In terms of the characters, Charles Darney was somewhat insipid, while the misery of Sydney Carton was a little melodramatic. I did not sympathise with him totally as the book did not show me that he had tried but failed in life. However what he did in the end of course was very noble, while it might be a release for him from his unhappy life. Dr Manette might well be the most interesting character for me. Finally the book is slow starting! I was constantly lost in the first two chapters as to who were who and doing what. It wasn't exactly in plain English - oh no! But after that, the book picked up and when reaches book III, one may just want to race to the end.
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5.0 out of 5 stars Tale of Two Cities, 27 July 2013
By 
Bacchus (Greater London - Surrey) - See all my reviews
(VINE VOICE)    (TOP 500 REVIEWER)   
This review is from: A Tale of Two Cities (Wordsworth Classics) (Paperback)
I am writing this review after my second reading of this wonderful book.

The first time I read it was over 10 years ago and I have to confess that it did not make much impression on me. This time, however, it has entertained and moved me more than I can say.

The plotting is tight and for a Dickens novel, it is relatively short; every chapter and word seem to matter. Like most Dickens novel, it is peopled by memorable characters who seem to leap out of the page. The most memorable character for me (among many) was the hero Sidney Carton who is a wonderfully Byronic creation. He is seen as an attractive, brilliant, dissolute and full of sell loathing. The source of this self loathing is not really explained. The tale ends with him selflessly substituting for his friend (and possible love rival for the lovely Lucy Manette) during the Terror following the French Revolution leading to his execution by guillotine. The account of his via dolorosa is so moving that I found myself in tears reading it.

Dickens' writing style is wonderfully rich and full of rhetorical flourishes. It begs to be read aloud by a good actor.

I cannot express how much I have enjoyed reading it.
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1 of 1 people found the following review helpful
5.0 out of 5 stars One of the most powerful endings of any book, 14 Feb 2012
This review is from: A Tale of Two Cities (Wordsworth Classics) (Paperback)
A book about the lead up to the French Revolution, and its consequences, A Tale Of Two Cities is a Dickens novel that dispenses with embroidered language and concentrates on action and the delivery of a strong moral message. The French aristocrats are portrayed as sneering and evil (with exceptions) and treat the poor as scarcely human. However, once the Revolution occurs the masses prove to be just as evil in their own way. The novel concentrates on a handful of key characters, all of whom are interlinked by marriage, friendship, or servitude. Key to the book is the fate of Charles Darnay, a young French aristocrat who moved to England well before the Revolution, anglicised his name, renounced his title, and earned his living honestly as a teacher. He is married to the only daughter of a French doctor who spent 18 years locked in the Bastille without charge - a victim of the old aristocratic regime. Darnay's life is placed in deep peril when he rushes to France to come to the aid of a former servant who has been thrown in prison. Despite Darnay's condemnation of the old regime he is nevertheless viewed as part of it. Can he possibly be saved by the ingenuity of a dissolute but keenly intelligent English barrister whose help some years back secured Darnay's release from an English court (and certain death) on a trumped up charge of spying for the French? I won't spoil the plot, but the ending of the book is one of the most powerful, memorable and moving pieces of writing I have ever come across.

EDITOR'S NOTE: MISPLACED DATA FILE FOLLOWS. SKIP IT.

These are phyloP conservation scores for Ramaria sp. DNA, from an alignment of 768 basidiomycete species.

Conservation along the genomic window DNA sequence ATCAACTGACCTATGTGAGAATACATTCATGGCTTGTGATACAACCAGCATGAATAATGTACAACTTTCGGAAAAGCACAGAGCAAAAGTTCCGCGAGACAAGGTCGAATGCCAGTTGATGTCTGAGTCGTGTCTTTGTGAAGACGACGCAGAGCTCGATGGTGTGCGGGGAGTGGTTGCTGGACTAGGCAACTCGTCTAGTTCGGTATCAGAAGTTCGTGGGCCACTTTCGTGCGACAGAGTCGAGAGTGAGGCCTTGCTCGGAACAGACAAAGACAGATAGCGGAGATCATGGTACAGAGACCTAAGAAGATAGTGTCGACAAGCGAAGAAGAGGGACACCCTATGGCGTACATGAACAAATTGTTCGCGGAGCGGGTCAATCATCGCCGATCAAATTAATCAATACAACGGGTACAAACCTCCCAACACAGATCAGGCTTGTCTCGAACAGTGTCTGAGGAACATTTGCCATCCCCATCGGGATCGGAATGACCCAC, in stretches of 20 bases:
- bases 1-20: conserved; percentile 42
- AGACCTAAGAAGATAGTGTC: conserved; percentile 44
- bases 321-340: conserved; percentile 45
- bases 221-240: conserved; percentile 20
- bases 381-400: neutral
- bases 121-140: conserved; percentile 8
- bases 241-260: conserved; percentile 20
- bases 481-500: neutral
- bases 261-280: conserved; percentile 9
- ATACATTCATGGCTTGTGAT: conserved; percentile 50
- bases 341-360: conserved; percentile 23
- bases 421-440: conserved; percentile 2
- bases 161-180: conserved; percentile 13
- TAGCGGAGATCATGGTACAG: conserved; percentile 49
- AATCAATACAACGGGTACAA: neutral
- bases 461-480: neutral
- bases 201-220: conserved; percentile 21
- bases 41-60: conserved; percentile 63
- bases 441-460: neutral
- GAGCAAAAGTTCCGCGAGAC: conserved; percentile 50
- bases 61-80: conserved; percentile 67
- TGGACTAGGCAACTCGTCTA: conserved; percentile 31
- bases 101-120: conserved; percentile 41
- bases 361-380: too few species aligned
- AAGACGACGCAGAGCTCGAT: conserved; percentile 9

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6 of 8 people found the following review helpful
5.0 out of 5 stars Depth required to set up brilliant ending, 11 April 2008
This review is from: A Tale of Two Cities (Wordsworth Classics) (Paperback)
A few reviews here have said the majority of the book is needlessly detailled and long and drawn out. I whole heartedly disagree with them.

Yes, the first two thirds of the book are detailled and cover the events and characters thoroughly but this is essential in setting up the magnificent finale. Without the in-depth back story, the ending would lose all of its power. Granted, while reading this detail you do not realise it is so important (hence maybe the feelings of indifference towards this part of the book) but without it you would not be so invested in the characters. You would not care about what happens to them and would not understand why the events of the past impact so heavily on what is happening to them. I'm not saying I did not require patience to get to the end, i did, but it was thoroughly worth it, and Dickens masterful writing keeps you engaged all the way through, especially in his description of the condition of France during the Revolution, which was a real eye-opener.

This was the first Dickens book I had read and will most definitely be reading every other novel he wrote! Highly recommended.
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5.0 out of 5 stars Five Stars, 9 July 2014
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This review is from: A Tale of Two Cities (Wordsworth Classics) (Paperback)
Great.
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5.0 out of 5 stars This book has everything, 1 July 2014
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This review is from: A Tale of Two Cities (Wordsworth Classics) (Paperback)
It was the best of reads, it was the worst of read, it was a book of wisdom, it was a book of foolishness, it was the work of belief, it was the work of incredulity, it was the novel of Light, it was the novel of Darkness, it was my spring of hope, it was my winter of despair, I saw everything before me, I had nothing before me, it made me feel I was going direct to Heaven, it made me feel that I was going direct the other way – in short, the story was so far like the present story, that some of its noisiest authorities insisted on its being received, for good or for evil, in the superlative degree of comparison only.
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A Tale of Two Cities (Wordsworth Classics)
A Tale of Two Cities (Wordsworth Classics) by Charles Dickens (Paperback - 1999)